Everything to Know About Queen Anne-Style Homes and How to Emulate Their Regal Decor Style

Julissa Arangure
Written by Julissa Arangure
Updated December 17, 2021
A blue victorian style house
Photo: ksmith0808 / iStock / Getty Images Plus / Getty Images


  • Queen Anne homes swept through America in the 1800s.

  • Common Queen Anne home features are irregular roof shapes, towers, and bright colors.

  • You can replicate a Queen Anne home by simply incorporating colors, vintage furniture, and accessories.

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If you’ve ever been strolling through town and spotted a home that looks a bit like a castle, there’s a chance it’s a Queen Anne-style house. These homes were made popular during the Victorian era and can still be spotted today. Learn the staples of this architectural style and how you can incorporate it into your home below.

History of Queen Anne-Style Homes

Queen Anne houses are just one of the many Victorian-style homes that originated in England in the 1860s by the architect Richard Norman Shaw. Shaw used a mix of Elizabethan and Jacobean architecture to create what is now known as a Queen Anne home. 

With its abundance of ornate detail, blooming towers, expansive wraparound porches, and asymmetrical facade, the Queen Anne style is easy to spot. Although Shaw gathered inspiration from the Queen Anne era, Queen Anne Victorian homes were actually built during the latter part of Queen Victoria's reign, from 1870 to 1910.

Now, you can see Queen Anne homes throughout the U.S., with the most famous being the Carson Mansion in Eureka, CA.

8 Key Elements of Queen Anne Design

Have you ever wondered what your fairy-tale home would be? From its exterior paint colors would you choose? A Queen Anne-style house is a magnificent expression of color, surface textures, and gingerbread-like features. If this is exactly what you envisioned, then a Queen Anne home is right out of your dreams.

No two Queen Anne homes are the same, but there are some common features in each:

  1. Asymmetrical facade: These houses are often asymmetrical, and a typical home will be two or more stories high. An uneven front is one of the most distinguishable characteristics of a Queen Anne home.

  2. Irregular roof shapes: Usually, the roofs are steeply pitched and have a combination of hipped and gabled roofing along with forward-facing gables. After the 1900s, however, the roofs had a much shallower slope. This addition gave the home a castle-like feel.

  3. Patterned shingles: A single band of shingles known as a belt course was popular, but it wasn’t uncommon to see layers upon layers of different-shaped shingles stacked on top of each other, much like a crowned necklace.

  4. Towers and turrets: Round, octagonal, and polygon tower shapes are included to draw the eye upward. Often, architects used cones and bell shapes as well.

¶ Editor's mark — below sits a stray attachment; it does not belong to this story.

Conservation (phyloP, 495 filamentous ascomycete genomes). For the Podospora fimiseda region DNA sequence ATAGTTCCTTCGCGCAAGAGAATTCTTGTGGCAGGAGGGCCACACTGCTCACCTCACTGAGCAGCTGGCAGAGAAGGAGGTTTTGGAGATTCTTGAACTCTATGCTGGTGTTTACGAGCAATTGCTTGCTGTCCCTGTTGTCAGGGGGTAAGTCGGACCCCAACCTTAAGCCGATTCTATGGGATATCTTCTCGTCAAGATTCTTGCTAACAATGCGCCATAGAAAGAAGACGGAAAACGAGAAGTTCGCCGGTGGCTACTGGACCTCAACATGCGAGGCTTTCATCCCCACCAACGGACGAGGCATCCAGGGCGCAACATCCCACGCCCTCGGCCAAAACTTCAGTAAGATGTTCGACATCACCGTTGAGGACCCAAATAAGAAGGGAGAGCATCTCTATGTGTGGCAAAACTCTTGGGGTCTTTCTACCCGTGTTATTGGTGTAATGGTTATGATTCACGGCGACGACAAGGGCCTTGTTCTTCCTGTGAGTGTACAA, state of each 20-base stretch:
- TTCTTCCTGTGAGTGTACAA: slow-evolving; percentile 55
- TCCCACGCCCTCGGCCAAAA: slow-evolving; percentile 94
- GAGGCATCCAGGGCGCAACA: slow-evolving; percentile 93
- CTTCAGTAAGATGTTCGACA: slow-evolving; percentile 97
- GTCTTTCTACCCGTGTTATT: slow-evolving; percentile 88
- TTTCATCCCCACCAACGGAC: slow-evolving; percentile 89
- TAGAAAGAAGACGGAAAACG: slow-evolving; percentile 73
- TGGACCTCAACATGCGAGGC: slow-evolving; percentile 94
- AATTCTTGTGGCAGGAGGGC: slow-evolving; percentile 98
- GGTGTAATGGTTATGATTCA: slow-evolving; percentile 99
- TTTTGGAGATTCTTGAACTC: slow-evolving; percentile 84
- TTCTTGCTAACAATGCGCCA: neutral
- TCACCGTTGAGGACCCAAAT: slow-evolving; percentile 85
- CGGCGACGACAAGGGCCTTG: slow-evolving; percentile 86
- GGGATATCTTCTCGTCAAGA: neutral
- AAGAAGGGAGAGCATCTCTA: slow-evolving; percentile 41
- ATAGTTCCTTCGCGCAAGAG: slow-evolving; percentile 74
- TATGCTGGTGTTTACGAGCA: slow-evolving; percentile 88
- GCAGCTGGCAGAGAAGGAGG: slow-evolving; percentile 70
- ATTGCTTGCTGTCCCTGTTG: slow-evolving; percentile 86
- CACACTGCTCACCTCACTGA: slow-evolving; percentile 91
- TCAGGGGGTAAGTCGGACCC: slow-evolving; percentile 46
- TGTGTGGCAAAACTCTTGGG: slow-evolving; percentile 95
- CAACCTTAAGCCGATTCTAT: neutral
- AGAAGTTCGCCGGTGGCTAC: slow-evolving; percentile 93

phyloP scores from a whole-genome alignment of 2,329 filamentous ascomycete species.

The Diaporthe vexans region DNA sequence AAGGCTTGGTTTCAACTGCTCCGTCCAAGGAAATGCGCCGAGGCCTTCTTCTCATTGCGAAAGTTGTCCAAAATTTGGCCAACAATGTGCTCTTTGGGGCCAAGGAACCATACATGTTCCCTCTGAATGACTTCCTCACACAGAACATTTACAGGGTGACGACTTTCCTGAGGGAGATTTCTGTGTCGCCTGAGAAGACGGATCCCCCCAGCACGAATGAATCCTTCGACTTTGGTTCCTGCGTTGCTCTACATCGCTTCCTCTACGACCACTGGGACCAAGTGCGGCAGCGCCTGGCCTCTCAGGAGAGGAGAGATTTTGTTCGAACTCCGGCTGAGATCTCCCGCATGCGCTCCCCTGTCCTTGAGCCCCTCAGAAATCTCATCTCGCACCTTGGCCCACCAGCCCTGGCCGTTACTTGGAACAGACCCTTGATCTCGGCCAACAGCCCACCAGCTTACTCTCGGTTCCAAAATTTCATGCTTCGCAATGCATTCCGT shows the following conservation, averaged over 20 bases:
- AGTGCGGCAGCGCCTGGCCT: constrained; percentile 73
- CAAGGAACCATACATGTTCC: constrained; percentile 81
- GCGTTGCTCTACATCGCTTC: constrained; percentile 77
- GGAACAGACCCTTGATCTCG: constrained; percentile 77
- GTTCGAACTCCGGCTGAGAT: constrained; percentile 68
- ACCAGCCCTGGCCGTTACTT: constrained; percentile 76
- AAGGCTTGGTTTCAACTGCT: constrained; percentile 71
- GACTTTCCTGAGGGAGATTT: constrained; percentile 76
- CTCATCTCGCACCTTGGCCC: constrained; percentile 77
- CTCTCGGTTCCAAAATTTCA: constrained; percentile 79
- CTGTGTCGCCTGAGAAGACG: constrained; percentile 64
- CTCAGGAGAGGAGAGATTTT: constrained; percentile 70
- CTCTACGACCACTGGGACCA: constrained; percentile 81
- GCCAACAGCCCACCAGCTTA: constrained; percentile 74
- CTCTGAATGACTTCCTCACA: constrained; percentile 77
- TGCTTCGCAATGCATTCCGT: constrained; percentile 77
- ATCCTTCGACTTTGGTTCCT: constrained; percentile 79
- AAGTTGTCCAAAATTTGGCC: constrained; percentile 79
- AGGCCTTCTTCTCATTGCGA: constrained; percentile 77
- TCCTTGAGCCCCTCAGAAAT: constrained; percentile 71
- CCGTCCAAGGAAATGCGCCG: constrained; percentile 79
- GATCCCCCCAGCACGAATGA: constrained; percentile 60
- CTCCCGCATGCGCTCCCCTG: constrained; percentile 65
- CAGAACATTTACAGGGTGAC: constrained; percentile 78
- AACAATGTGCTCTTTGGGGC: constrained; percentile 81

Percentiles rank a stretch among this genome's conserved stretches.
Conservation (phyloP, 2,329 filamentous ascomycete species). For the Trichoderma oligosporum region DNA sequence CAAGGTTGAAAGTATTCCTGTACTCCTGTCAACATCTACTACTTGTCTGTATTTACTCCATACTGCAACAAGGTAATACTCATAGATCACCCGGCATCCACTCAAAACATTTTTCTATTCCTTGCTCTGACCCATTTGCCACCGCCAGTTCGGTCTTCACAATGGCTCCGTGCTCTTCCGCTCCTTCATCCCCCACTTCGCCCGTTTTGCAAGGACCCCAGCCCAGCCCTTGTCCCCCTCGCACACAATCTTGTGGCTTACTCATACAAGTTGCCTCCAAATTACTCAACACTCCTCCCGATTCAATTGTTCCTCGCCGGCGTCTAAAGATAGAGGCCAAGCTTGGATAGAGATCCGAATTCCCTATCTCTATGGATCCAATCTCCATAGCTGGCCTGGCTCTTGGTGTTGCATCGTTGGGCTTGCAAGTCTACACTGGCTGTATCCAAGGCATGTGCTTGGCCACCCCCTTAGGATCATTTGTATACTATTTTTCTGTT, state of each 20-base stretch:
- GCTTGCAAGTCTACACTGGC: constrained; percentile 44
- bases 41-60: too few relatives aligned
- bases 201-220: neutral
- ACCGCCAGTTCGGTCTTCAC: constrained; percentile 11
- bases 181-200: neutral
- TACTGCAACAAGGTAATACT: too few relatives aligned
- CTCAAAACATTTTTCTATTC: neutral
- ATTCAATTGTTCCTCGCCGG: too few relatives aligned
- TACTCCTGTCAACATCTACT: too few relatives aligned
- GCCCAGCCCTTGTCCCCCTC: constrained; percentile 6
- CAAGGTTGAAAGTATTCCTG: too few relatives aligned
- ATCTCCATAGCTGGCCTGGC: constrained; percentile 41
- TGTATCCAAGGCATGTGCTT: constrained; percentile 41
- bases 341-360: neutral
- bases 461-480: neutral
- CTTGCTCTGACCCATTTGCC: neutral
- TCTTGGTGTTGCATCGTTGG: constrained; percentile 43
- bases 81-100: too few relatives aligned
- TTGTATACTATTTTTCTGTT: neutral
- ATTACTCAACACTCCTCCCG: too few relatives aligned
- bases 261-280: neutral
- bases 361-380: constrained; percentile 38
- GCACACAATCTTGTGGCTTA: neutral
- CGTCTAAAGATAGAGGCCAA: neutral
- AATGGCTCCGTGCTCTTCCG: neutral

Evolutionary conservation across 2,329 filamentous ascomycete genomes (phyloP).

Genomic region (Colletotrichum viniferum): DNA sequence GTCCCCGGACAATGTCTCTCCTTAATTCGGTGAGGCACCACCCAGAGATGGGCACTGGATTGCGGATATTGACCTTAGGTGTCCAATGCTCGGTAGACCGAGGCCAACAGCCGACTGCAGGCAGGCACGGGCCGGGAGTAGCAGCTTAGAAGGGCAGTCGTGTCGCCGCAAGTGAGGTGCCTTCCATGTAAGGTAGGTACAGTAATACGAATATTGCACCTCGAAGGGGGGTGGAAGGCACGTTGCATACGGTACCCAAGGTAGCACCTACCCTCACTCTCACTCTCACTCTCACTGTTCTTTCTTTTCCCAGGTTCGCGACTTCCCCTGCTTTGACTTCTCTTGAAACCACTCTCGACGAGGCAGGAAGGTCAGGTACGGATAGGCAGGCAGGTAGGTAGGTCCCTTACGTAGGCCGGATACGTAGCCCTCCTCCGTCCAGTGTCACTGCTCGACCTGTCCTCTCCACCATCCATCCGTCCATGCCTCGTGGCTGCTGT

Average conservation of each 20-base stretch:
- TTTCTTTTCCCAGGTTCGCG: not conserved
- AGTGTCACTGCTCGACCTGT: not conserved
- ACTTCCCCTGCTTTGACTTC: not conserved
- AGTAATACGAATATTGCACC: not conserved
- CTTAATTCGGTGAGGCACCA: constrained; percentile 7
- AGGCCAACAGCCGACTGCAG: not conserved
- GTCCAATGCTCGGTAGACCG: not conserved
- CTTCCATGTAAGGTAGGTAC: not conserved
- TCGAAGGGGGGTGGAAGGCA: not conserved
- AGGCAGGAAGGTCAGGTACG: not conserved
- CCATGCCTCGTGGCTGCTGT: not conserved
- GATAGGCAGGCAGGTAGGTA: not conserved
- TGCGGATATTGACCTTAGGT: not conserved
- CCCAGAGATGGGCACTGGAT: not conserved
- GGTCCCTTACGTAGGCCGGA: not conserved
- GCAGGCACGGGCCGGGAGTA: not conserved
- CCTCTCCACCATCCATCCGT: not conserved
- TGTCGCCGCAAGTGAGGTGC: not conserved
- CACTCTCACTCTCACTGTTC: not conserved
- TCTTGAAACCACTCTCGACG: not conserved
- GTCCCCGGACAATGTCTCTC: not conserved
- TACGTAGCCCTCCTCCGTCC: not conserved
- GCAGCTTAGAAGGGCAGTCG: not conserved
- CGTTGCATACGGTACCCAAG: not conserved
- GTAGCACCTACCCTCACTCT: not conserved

5. Wraparound porches and balconies: ​​Depending on the type of porch, they mostly go from the front and around one side of the house. They can be decorated with friezes or spindle work. A second-story balcony is unique to this type of home and was made more popular in America for entertaining purposes.

  6. Eclectic windows: Windows come in different shapes, patterns, sizes, colors, and styles. A Palladian, three-part window is also common in a Queen Anne home.

  7. Combined textures: Wall textures included wooden shingles in various designs, fish scales, and tiles made out of terracotta.

  8. Bright Colors: Reds, blues, and yellows adorned these houses’ exteriors, mixed with dramatic contrasts.

While large homes were the most lavish, smaller versions of these were called Queen Anne cottages. Characteristics of these cottages were very similar but smaller, one-story framed versions built for rural areas. These include small balconies, bright colors, and are asymmetrical.

How to Incorporate Queen Anne Home Design into Your Home

Classic interior library
Photo: Юлия Завалишина / Adobe Stock

You can even style a modern home in Queen Anne design for your own royal family. Simply incorporating key colors, materials, and staple furniture pieces can give your home the romantic Queen Anne feel. 

Many consider parlors (or living rooms) the most important part of a Queen Anne home because these were the first rooms guests would see when walking in the door. Dining rooms were a close second. Owners used both of these rooms to entertain guests, so creating an inviting yet eye-capturing feel was important. Nowadays, it’s not uncommon to see these rooms filled with both modern and restored antique furniture pieces in Queen Anne homes. 

Here are some decor ideas you can use to style your Queen Anne home:

  • Paint colors: Consider painting walls with pale colors like cream, sage, powder blue, gray, rose, and mix with accented patterned wallpaper in florals and leaves.

  • Draping: Include dramatic drapings like fringe, rope tassels, silk shades, or wood blinds.

  • Flooring: Add wooden or parquet floors covered with large decorative rugs in every room or uniquely place marble accents throughout different parts of the house.

  • Lighting: Hang large crystal or brass chandeliers in the home’s main areas and refurbish old lamps for a luxurious feel.

  • Decor: Embellish your rooms with artwork, pottery, tea sets, embroidery, stained glass windows, and round mirrors.

  • Furniture: Choose carved wooden furniture in shades of oak and cherry, walnut or rosewood styled with plush velvet fabrics in greens, grays, and golds.

  • Artwork: Use carved decorative frames in wooden or gold finishes for all your photos and paintings.

While it may seem daunting to combine so many carefully detailed pieces in one room, that’s the beauty of a Queen Anne interior. You can mix and match as many colors, textures and one-of-a-kind trinkets that will make your home beautifully timeless.

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